Why running your own CMS is a bad idea: Part II

Drupalgeddon2

One of the benefits of engaging with our community is the valuable feedback we get. From my last post about why running your own CMS is a bad idea, I got to hear quite a few horror stories from customers that further cemented my theory.

Yet again, researchers found another remote code execution vulnerability in Drupal, named Drupalgeddon3. The new CVE-2018-7602, classified as highly critical, has been patched by the Drupal Security Team. The difference, in this case, is that a proof-of-concept, also known as a working exploit, was released the day after the official security patch.

The issue I highlighted in the last post was the difficulty of applying patches in a timely manner and managing your own infrastructure. However, this is the understatement of the year.

Everyone who runs an open-source CMS knows about the biggest management nightmare of all: plugins, extensions and themes.

Plugins and Extensions

One of the advertised powers of running your own CMS is the ability to extend it to your needs. A plugin, a term used interchangeably with extensions, is a bundle of files with code you run in your CMS that extends its out-of-the-box functionality. Usually, the development of plugins is powered by the open-source community.

The open-source community is indeed excellent. However, this is source code that needs to be securely developed, maintained and patched. According to Drupal, only 35% of the extension modules are actively maintained. Many of them have a note from Drupal stating that the "project is not covered by Drupal’s security advisory policy". This means many extensions your website relies on will most likely never ever get patched, no matter how efficient your patch cycle is.

This is not a rant on Drupal, though. As a person who has managed Wordpress, I struggled with outdated plugins all the time, like this one reported by ZDNet. Unfortunately, Wordpress.org does not provide a way to filter its 55,215 available plugins by maintainability.

Themes

As with plugins, themes are created by the community or commercially sold by designers. Themes are part design and part source code. One of the ways themes can look fantastic is with the embedding of Javascript code on the web page.

You guessed right. This code also needs to be securely developed, maintained and patched. Themes suffer the same fate as plugins; that even led Wordpress.org to write a section on "Common Vulnerabilities" in its Theme Handbook.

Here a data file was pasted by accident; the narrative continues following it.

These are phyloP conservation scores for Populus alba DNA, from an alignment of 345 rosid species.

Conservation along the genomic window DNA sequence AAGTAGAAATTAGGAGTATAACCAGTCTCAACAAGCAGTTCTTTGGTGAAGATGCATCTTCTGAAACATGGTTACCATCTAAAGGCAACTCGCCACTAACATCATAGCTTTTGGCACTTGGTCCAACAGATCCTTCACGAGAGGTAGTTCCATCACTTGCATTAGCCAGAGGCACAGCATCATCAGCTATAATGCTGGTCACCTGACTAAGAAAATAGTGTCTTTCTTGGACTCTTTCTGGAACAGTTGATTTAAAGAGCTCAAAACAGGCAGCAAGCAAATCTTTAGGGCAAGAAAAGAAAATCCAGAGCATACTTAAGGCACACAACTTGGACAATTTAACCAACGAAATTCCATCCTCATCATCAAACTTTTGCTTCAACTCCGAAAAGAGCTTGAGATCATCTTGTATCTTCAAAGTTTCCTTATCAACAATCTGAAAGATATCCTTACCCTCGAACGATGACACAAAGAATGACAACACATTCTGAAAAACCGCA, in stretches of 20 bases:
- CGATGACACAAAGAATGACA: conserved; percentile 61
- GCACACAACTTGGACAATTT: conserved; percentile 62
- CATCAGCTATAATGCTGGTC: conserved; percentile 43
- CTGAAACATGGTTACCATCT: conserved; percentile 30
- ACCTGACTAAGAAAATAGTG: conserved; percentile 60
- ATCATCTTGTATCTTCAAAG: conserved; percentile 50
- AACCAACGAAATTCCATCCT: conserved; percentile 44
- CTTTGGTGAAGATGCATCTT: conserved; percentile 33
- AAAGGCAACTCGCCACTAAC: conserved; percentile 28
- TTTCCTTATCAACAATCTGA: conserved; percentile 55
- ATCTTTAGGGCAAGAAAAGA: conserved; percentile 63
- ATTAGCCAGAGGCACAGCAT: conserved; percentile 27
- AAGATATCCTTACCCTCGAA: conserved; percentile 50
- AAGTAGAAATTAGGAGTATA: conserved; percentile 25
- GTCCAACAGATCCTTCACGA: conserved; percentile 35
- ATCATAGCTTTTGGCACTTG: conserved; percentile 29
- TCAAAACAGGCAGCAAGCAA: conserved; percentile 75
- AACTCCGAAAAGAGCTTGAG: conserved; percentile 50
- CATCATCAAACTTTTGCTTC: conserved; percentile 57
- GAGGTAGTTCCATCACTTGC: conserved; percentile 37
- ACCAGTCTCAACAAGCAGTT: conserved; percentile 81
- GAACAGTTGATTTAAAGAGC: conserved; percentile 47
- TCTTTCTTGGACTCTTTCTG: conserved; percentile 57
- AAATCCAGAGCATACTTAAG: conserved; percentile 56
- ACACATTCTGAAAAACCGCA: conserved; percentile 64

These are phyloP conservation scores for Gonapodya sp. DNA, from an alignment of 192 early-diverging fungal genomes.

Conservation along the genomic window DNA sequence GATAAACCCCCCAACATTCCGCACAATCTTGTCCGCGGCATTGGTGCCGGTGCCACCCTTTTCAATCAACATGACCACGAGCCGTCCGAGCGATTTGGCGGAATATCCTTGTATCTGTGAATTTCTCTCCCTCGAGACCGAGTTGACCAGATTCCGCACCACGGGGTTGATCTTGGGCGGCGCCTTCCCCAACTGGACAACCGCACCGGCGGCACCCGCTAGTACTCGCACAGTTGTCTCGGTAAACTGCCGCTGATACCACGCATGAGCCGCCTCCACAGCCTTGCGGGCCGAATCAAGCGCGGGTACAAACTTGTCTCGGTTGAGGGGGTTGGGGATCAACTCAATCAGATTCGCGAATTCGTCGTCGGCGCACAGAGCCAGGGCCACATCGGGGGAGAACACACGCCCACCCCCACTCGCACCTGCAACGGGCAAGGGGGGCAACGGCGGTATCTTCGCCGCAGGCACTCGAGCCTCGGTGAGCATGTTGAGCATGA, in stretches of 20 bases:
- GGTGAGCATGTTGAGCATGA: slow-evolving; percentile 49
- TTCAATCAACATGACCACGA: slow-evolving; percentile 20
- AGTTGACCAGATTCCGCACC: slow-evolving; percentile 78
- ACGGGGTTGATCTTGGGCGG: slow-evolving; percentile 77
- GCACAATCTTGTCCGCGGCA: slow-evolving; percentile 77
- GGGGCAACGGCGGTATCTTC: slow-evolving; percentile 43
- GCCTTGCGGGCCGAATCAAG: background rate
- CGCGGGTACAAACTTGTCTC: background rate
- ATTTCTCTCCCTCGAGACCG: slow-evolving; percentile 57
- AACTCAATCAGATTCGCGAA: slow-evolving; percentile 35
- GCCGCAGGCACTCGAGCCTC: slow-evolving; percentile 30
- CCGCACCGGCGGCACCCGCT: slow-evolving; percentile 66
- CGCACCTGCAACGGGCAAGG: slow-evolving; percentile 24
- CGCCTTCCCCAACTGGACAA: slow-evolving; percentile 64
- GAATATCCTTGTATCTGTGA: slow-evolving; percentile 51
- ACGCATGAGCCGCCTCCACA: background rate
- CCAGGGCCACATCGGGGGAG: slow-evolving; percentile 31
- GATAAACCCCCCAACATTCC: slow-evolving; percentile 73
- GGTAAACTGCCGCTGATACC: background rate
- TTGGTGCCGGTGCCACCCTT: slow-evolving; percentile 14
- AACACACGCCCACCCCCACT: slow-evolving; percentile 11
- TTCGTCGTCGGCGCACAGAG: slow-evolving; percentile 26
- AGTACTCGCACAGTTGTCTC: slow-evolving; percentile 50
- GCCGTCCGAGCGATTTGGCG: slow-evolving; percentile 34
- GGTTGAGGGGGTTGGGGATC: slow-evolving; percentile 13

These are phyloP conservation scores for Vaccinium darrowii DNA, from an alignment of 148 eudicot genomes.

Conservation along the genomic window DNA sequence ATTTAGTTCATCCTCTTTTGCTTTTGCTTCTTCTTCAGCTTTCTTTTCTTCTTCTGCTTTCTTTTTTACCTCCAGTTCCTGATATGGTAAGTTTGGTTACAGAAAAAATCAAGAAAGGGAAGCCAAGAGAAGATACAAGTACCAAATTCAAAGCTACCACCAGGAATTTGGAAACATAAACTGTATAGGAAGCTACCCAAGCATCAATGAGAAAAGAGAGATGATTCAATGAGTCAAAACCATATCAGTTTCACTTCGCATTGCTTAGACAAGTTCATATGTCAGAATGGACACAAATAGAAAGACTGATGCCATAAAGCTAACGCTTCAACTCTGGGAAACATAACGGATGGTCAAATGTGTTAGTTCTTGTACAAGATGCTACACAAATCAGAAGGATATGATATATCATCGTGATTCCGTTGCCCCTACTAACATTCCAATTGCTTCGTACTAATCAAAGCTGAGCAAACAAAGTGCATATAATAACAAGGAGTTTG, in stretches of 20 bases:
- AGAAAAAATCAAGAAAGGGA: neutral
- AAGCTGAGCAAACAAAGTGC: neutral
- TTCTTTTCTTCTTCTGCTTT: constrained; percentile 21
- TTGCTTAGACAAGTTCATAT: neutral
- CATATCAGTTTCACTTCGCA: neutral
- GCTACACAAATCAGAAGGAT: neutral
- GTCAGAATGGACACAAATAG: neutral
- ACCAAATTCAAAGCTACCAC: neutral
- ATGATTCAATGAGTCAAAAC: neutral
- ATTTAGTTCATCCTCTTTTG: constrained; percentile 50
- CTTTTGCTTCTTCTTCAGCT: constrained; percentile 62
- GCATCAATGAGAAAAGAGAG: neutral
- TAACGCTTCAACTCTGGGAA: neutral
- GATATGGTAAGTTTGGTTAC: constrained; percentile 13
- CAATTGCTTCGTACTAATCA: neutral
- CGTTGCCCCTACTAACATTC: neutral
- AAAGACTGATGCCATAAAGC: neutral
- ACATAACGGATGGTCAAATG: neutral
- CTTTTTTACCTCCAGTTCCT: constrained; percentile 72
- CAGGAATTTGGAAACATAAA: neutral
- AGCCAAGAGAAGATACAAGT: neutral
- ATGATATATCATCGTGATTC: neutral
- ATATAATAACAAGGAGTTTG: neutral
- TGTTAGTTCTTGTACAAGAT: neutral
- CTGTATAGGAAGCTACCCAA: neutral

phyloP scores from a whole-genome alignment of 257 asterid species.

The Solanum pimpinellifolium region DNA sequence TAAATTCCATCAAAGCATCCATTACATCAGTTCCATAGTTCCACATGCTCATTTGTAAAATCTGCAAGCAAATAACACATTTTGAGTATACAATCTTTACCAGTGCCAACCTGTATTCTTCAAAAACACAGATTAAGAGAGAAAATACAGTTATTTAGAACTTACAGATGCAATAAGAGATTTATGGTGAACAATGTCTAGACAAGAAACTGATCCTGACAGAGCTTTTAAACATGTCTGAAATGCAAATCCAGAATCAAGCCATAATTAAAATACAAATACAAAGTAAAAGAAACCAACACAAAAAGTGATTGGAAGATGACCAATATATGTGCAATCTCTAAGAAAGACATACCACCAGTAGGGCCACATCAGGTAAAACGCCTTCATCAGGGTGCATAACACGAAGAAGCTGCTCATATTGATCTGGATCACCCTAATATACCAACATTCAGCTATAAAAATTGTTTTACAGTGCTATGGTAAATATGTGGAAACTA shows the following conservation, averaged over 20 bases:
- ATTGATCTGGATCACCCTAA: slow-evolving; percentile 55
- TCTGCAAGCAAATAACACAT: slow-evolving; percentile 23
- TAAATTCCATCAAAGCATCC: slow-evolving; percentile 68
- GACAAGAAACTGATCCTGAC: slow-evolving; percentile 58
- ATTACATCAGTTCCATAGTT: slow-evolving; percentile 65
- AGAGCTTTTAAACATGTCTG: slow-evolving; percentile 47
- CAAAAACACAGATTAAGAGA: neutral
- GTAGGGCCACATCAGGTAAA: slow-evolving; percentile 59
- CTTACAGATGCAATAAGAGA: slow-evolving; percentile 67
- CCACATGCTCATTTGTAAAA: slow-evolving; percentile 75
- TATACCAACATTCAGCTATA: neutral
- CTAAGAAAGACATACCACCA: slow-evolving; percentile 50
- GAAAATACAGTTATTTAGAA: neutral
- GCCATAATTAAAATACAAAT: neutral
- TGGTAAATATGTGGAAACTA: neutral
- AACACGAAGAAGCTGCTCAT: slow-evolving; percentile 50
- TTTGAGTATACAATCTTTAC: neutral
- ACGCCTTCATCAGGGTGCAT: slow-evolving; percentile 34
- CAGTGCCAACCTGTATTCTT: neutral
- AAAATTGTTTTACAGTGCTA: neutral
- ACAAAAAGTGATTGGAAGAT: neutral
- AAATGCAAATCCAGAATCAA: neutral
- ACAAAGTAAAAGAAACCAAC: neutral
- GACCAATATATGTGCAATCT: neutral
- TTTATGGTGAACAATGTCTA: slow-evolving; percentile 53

Licensing

Wait, licenses are a legal matter, why are you concerned about vulnerabilities here? I’m not. The real concern here is intellectual property. Wordpress is licensed under GPLv2, a copyleft license that requires modified work to be made available to the community. Basically, it demands that all changes to the original source code be made available publicly.

If you put in the effort to customize your CMS and happened to use a Wordpress plugin, which by definition must be compatible with the GPLv2, this code must be open-sourced.

The solution — Content Infrastructure

You can run a website without the burden of maintaining a full CMS. We call our solution Content Infrastructure.

Focus on code and content — not administration

Developers want to develop. Building apps and services that interact with our content infrastructure is the modern way to free developers from the burdens of managing an old-school, monolithic CMS. Worrying about database architecture, uptime, and scalability issues is now a thing of the past.

Content infrastructure adds a layer of security

With a hosted solution like content infrastructure, you get that extra layer of protection. No longer will you stay awake at night wondering if your CMS is correctly patched to keep hackers at bay — and your data safe.

Contentful takes care of keeping your content secure so that you can focus on building modern software. And in a suitable HTTPS everywhere fashion, we serve content using an encrypted connection right out of the box.

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